Released in the Summer of 1989, ‘Tearing up the Highway’ immediately received Twin Cities radio support along with airplay on several Canadian stations.

The JPS Project would spend the rest of ’89 on the road, seeing Vern Stimming step in for the departed Matt Prudhle. After coming off the road the band would yet again return to the studio, this time leaning in a darker direction, while still retaining the melodic edge they had with their past material.
Standout tracks from these sessions included the powerful “Leave Me Alone” and “Getting Through to You.”

Before long, Peterson would also part ways with JPS and another longtime friend and rock solid bassist, Stee Anderson would step into the vacated role. This lineup would tour until splitting in 1992 at which time, JP would head to Nashville where he would sign a publishing deal and continue to write and perform rock, metal and even country material, while doing countless sessions and collaborating with others on a local as well as national level.

In 1999 Smith would release a collection of his work, entitled ‘Stuff’ which featured “Tearing Up The Highway” as well as a few newer songs.
Also on this collection was the track, “Walking the Front Line” which JP wrote with Anthony Ruiz in 1991 for the troops in Desert Storm. The song was meant to be an ass kicking show of support for the troops and is a powerful and intense song showing JP stretching his vocal abilities.
With JP and Ruiz, “Stuff’ would see the return of drummer Brian Reienger and bassist, Erik Fraski to the fold.
All these years later JP continues to record his own music, as well as perform solo acoustic shows and doing session work, such as a backing vocalist stint on Kelly Keaggy’s solo album, ‘Time Passes’ in 2001.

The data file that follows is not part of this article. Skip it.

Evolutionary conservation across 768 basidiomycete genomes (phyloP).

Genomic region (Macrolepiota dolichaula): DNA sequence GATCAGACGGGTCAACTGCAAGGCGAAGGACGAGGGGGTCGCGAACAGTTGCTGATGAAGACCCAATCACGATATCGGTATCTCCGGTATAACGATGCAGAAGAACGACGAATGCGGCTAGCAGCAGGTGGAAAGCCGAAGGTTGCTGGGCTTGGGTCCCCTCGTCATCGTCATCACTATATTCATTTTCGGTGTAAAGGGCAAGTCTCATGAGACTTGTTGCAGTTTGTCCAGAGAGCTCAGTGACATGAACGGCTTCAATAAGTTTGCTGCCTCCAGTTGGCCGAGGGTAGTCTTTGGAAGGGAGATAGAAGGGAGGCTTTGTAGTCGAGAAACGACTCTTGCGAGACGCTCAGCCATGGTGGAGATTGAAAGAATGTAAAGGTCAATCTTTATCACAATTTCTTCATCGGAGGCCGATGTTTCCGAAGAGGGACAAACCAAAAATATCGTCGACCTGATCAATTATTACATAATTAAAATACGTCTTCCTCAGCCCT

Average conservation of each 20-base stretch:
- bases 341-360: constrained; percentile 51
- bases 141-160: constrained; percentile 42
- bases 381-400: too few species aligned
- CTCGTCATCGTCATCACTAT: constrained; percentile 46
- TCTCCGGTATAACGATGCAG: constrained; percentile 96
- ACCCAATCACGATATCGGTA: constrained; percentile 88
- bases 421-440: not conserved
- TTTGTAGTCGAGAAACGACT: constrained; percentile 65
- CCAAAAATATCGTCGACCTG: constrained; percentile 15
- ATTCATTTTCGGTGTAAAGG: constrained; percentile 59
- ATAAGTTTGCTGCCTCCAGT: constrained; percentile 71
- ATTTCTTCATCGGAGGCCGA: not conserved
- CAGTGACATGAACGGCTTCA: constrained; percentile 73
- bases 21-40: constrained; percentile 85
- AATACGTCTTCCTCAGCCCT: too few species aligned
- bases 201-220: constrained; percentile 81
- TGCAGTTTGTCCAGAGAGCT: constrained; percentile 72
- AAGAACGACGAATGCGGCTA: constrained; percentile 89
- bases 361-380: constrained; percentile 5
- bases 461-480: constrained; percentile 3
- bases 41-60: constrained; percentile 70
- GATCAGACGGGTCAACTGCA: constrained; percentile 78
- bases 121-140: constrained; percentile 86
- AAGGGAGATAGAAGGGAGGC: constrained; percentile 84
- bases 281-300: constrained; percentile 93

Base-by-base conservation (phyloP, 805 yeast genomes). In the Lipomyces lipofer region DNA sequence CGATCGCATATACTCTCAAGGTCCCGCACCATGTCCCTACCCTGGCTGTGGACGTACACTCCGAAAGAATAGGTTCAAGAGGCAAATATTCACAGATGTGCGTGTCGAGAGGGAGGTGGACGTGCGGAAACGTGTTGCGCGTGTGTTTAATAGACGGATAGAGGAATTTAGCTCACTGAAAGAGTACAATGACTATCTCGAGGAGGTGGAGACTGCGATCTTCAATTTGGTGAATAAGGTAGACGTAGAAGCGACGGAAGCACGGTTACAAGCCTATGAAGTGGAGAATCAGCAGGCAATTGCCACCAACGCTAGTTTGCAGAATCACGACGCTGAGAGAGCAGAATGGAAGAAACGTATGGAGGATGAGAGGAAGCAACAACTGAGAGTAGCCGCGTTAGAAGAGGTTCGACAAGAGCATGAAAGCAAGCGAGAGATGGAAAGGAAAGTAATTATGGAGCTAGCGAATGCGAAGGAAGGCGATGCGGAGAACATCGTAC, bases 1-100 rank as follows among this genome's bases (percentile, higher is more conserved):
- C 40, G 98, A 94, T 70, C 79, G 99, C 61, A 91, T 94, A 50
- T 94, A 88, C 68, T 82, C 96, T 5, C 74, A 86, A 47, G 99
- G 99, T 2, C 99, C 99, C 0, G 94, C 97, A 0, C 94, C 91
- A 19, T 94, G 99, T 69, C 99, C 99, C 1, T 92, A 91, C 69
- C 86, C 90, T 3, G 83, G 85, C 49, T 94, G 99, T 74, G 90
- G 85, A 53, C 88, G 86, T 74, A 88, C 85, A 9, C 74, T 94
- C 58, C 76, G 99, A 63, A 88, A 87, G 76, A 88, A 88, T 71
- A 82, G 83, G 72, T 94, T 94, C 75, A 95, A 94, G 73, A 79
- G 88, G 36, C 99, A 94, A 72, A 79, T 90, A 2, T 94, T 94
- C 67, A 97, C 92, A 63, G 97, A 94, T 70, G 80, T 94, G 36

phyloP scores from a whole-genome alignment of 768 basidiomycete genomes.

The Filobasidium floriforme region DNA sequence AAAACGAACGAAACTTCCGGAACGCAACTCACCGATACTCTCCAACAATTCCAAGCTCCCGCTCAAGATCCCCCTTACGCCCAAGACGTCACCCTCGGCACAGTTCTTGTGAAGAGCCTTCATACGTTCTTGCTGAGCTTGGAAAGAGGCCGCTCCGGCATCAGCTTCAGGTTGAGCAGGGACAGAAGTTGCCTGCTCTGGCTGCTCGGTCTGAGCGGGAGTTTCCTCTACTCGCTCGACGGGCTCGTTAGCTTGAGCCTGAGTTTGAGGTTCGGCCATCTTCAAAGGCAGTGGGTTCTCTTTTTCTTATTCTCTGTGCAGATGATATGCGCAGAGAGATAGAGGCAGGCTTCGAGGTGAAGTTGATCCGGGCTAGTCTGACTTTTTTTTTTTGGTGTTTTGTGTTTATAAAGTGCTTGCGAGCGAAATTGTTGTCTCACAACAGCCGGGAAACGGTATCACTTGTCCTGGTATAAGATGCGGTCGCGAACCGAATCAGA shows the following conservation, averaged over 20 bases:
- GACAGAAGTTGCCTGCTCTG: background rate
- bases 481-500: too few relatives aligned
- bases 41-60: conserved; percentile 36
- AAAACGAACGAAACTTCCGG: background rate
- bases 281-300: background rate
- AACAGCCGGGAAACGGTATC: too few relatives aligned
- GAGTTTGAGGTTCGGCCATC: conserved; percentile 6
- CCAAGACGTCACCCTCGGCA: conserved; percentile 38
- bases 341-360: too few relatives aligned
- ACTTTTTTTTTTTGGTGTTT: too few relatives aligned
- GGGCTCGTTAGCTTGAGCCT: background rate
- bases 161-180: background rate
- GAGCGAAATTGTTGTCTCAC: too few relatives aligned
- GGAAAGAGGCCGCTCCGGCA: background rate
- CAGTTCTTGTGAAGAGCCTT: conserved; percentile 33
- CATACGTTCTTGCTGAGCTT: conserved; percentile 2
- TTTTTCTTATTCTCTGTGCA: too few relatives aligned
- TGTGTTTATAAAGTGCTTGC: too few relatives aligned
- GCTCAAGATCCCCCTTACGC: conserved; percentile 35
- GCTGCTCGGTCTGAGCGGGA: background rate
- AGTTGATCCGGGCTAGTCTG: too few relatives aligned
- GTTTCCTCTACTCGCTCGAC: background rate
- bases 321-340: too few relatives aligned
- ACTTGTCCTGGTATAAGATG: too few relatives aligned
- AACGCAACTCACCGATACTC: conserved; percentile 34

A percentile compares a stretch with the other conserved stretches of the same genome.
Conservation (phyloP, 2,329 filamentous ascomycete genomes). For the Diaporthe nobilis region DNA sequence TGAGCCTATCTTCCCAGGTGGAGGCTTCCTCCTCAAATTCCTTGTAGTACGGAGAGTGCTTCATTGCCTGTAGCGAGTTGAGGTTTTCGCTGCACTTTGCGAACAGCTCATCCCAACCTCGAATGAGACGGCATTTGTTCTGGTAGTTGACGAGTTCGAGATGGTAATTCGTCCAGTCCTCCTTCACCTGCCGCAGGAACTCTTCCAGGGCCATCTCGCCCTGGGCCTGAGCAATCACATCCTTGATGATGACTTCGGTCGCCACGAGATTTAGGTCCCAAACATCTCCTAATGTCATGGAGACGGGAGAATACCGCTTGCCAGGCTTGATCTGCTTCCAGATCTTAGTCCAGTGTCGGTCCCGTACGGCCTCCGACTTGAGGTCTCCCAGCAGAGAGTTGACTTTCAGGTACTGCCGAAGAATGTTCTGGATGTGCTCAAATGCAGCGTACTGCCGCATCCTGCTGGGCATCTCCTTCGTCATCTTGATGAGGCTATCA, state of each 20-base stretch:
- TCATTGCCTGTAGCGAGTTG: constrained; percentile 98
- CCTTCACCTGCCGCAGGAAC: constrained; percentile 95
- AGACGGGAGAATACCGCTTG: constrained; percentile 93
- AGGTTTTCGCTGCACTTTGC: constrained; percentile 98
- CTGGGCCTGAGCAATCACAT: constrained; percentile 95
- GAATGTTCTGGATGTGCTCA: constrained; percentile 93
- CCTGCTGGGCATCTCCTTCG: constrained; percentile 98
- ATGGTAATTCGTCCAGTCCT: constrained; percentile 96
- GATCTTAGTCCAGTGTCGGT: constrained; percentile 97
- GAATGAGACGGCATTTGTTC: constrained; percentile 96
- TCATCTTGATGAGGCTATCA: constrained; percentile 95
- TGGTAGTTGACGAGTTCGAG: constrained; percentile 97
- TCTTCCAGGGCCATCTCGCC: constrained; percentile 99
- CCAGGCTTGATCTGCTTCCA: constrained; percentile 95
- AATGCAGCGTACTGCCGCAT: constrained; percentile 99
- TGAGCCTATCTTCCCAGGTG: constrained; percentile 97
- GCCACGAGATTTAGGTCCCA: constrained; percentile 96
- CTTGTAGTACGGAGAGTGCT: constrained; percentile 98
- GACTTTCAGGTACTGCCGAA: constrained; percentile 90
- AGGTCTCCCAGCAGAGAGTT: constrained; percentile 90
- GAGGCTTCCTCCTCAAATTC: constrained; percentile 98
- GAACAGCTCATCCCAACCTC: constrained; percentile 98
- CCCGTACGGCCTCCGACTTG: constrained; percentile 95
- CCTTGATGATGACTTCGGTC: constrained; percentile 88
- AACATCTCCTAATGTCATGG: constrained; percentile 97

Including a cast of really good musicians, “Crossing Over” is a killer US hard rock record at places bordering AOR plenty of melody, JPS’ strong vocals (with some of Dave Meniketti color), shredding guitar work and anthemic choruses. Think a mix of KEEL, Y&T, BURNING STARR, DOKKEN, VINNIE VINCENT INVASION, etc.
HIGHLY Recommended


01 – Tearing Up The Highway
02 – Crossing Over
03 – Leave Me Alone
04 – Getting It Through To You
05 – Can’t Make It Alone
06 – Reach For The Sky
07 – Heartless
08 – Hard Lies
09 – All The Love I Need
10 – Heaven
11 – Walking The Front Line

JP Smith – Lead & Backing vocals, Guitars

Guest Vocals:
Letitia Rae on Hard Lies
Tony Ruiz and Scott Tempest on Walking The Front Line

Brian Bart

Joe Peterson – Tracks 1,2,3,4,6,7,8,9
John Purtle – all bass and fretless bass solo on track 5
Erik Fraski – track 11

Steve Witzigman – Tracks 3,4,10
Steve Bellino – Tracks 6,8
Brian Reidinger – Tracks 2,5,7,9,11

Guest Guitars:
Brian Bart – middle solo Track 9
Matt Prudhle – Tracks 7,9
Tony Ruiz – Track 11
Matt Prudhle – Track 1
JP Smith & Brian Bart – Track 2 tradeoff solos
Vern Simning – Tracks 3,4,10
Leni DiMancari – Tracks 6, 8